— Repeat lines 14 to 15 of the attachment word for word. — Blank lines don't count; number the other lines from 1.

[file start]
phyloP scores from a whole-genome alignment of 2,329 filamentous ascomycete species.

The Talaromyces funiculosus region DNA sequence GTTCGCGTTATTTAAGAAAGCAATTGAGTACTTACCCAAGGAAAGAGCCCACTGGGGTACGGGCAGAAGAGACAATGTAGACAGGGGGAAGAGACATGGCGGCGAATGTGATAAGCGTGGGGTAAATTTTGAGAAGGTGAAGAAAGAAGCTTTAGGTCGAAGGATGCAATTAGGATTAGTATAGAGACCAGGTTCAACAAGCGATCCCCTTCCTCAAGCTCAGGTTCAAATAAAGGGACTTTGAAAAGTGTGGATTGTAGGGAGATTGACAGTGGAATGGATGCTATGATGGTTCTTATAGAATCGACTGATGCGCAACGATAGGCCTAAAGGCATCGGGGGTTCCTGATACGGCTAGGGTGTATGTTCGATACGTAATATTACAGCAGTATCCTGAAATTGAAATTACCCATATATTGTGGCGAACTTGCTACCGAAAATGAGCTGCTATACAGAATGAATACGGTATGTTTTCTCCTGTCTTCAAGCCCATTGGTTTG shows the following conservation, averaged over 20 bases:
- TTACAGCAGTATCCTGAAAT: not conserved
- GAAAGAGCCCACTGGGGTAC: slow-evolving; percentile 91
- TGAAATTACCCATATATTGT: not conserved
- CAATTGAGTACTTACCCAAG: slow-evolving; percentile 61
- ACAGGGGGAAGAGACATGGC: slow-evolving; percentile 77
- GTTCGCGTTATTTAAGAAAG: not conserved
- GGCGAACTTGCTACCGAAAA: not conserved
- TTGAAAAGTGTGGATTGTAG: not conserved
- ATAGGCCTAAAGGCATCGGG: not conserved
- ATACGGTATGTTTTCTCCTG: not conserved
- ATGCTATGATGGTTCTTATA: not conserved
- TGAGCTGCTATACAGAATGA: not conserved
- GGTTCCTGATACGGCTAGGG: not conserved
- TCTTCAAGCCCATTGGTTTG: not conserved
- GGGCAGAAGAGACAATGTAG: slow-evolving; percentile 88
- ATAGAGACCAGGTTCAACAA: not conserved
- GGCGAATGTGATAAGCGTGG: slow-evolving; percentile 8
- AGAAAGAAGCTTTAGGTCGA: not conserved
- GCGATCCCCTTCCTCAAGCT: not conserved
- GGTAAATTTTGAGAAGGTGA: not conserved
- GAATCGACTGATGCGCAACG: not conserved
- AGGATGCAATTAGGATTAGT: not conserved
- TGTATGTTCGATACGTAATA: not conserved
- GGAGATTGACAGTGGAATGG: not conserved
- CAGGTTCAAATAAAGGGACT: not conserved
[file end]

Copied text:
- TGAGCTGCTATACAGAATGA: not conserved
- GGTTCCTGATACGGCTAGGG: not conserved